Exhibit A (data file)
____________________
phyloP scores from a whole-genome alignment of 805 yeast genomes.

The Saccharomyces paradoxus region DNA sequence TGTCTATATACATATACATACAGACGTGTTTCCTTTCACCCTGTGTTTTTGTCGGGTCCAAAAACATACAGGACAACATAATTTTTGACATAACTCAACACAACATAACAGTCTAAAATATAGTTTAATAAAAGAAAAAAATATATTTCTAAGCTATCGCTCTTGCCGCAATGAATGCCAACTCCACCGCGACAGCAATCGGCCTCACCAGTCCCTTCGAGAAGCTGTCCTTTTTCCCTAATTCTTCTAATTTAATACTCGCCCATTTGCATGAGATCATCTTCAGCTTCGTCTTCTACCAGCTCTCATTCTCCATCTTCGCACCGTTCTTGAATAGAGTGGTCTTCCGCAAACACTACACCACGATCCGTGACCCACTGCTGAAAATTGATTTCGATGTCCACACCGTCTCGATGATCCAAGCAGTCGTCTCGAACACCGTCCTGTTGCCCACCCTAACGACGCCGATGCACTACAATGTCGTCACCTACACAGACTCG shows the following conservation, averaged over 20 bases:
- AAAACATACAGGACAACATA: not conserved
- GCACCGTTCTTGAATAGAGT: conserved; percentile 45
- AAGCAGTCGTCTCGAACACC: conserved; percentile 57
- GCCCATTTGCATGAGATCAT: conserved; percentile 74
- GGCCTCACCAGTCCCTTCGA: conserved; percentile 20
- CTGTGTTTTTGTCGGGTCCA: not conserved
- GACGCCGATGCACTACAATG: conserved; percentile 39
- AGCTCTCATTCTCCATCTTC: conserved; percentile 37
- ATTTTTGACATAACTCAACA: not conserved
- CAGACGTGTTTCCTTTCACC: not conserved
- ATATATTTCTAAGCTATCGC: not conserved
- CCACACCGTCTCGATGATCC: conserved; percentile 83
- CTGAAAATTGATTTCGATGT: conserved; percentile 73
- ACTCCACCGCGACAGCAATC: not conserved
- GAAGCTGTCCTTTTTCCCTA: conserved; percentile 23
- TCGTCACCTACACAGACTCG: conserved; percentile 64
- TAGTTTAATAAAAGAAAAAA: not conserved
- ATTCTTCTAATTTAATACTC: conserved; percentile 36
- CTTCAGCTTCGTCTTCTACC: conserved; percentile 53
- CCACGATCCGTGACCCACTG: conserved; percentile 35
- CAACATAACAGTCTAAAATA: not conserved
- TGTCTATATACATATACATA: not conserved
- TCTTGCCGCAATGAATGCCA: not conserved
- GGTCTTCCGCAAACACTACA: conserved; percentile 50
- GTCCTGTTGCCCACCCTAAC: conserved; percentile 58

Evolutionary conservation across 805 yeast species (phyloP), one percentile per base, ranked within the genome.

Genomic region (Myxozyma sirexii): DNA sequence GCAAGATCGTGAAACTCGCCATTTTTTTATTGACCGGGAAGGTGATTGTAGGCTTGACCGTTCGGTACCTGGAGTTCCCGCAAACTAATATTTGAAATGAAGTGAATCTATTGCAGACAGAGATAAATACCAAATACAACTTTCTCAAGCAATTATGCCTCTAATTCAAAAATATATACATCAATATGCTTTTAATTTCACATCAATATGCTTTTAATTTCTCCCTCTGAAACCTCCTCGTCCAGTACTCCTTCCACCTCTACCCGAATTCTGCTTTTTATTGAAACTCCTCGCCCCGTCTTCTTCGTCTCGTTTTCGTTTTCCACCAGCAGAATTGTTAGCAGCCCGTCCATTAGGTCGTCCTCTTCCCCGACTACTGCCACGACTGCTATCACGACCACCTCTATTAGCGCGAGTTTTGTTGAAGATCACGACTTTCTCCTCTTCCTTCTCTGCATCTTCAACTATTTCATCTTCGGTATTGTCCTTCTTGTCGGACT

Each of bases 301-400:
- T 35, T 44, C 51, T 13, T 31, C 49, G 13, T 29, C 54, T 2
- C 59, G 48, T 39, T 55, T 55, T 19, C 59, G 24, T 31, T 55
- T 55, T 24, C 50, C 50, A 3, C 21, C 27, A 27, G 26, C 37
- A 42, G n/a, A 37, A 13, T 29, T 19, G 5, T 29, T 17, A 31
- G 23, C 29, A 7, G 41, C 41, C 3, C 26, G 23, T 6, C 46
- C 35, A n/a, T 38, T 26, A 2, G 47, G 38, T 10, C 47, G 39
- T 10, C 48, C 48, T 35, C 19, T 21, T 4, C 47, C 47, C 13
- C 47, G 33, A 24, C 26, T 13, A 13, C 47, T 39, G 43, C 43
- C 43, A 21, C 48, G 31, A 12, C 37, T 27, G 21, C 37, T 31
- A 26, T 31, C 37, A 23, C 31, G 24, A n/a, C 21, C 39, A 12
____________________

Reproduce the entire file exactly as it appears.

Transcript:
phyloP scores from a whole-genome alignment of 805 yeast genomes.

The Saccharomyces paradoxus region DNA sequence TGTCTATATACATATACATACAGACGTGTTTCCTTTCACCCTGTGTTTTTGTCGGGTCCAAAAACATACAGGACAACATAATTTTTGACATAACTCAACACAACATAACAGTCTAAAATATAGTTTAATAAAAGAAAAAAATATATTTCTAAGCTATCGCTCTTGCCGCAATGAATGCCAACTCCACCGCGACAGCAATCGGCCTCACCAGTCCCTTCGAGAAGCTGTCCTTTTTCCCTAATTCTTCTAATTTAATACTCGCCCATTTGCATGAGATCATCTTCAGCTTCGTCTTCTACCAGCTCTCATTCTCCATCTTCGCACCGTTCTTGAATAGAGTGGTCTTCCGCAAACACTACACCACGATCCGTGACCCACTGCTGAAAATTGATTTCGATGTCCACACCGTCTCGATGATCCAAGCAGTCGTCTCGAACACCGTCCTGTTGCCCACCCTAACGACGCCGATGCACTACAATGTCGTCACCTACACAGACTCG shows the following conservation, averaged over 20 bases:
- AAAACATACAGGACAACATA: not conserved
- GCACCGTTCTTGAATAGAGT: conserved; percentile 45
- AAGCAGTCGTCTCGAACACC: conserved; percentile 57
- GCCCATTTGCATGAGATCAT: conserved; percentile 74
- GGCCTCACCAGTCCCTTCGA: conserved; percentile 20
- CTGTGTTTTTGTCGGGTCCA: not conserved
- GACGCCGATGCACTACAATG: conserved; percentile 39
- AGCTCTCATTCTCCATCTTC: conserved; percentile 37
- ATTTTTGACATAACTCAACA: not conserved
- CAGACGTGTTTCCTTTCACC: not conserved
- ATATATTTCTAAGCTATCGC: not conserved
- CCACACCGTCTCGATGATCC: conserved; percentile 83
- CTGAAAATTGATTTCGATGT: conserved; percentile 73
- ACTCCACCGCGACAGCAATC: not conserved
- GAAGCTGTCCTTTTTCCCTA: conserved; percentile 23
- TCGTCACCTACACAGACTCG: conserved; percentile 64
- TAGTTTAATAAAAGAAAAAA: not conserved
- ATTCTTCTAATTTAATACTC: conserved; percentile 36
- CTTCAGCTTCGTCTTCTACC: conserved; percentile 53
- CCACGATCCGTGACCCACTG: conserved; percentile 35
- CAACATAACAGTCTAAAATA: not conserved
- TGTCTATATACATATACATA: not conserved
- TCTTGCCGCAATGAATGCCA: not conserved
- GGTCTTCCGCAAACACTACA: conserved; percentile 50
- GTCCTGTTGCCCACCCTAAC: conserved; percentile 58

Evolutionary conservation across 805 yeast species (phyloP), one percentile per base, ranked within the genome.

Genomic region (Myxozyma sirexii): DNA sequence GCAAGATCGTGAAACTCGCCATTTTTTTATTGACCGGGAAGGTGATTGTAGGCTTGACCGTTCGGTACCTGGAGTTCCCGCAAACTAATATTTGAAATGAAGTGAATCTATTGCAGACAGAGATAAATACCAAATACAACTTTCTCAAGCAATTATGCCTCTAATTCAAAAATATATACATCAATATGCTTTTAATTTCACATCAATATGCTTTTAATTTCTCCCTCTGAAACCTCCTCGTCCAGTACTCCTTCCACCTCTACCCGAATTCTGCTTTTTATTGAAACTCCTCGCCCCGTCTTCTTCGTCTCGTTTTCGTTTTCCACCAGCAGAATTGTTAGCAGCCCGTCCATTAGGTCGTCCTCTTCCCCGACTACTGCCACGACTGCTATCACGACCACCTCTATTAGCGCGAGTTTTGTTGAAGATCACGACTTTCTCCTCTTCCTTCTCTGCATCTTCAACTATTTCATCTTCGGTATTGTCCTTCTTGTCGGACT

Each of bases 301-400:
- T 35, T 44, C 51, T 13, T 31, C 49, G 13, T 29, C 54, T 2
- C 59, G 48, T 39, T 55, T 55, T 19, C 59, G 24, T 31, T 55
- T 55, T 24, C 50, C 50, A 3, C 21, C 27, A 27, G 26, C 37
- A 42, G n/a, A 37, A 13, T 29, T 19, G 5, T 29, T 17, A 31
- G 23, C 29, A 7, G 41, C 41, C 3, C 26, G 23, T 6, C 46
- C 35, A n/a, T 38, T 26, A 2, G 47, G 38, T 10, C 47, G 39
- T 10, C 48, C 48, T 35, C 19, T 21, T 4, C 47, C 47, C 13
- C 47, G 33, A 24, C 26, T 13, A 13, C 47, T 39, G 43, C 43
- C 43, A 21, C 48, G 31, A 12, C 37, T 27, G 21, C 37, T 31
- A 26, T 31, C 37, A 23, C 31, G 24, A n/a, C 21, C 39, A 12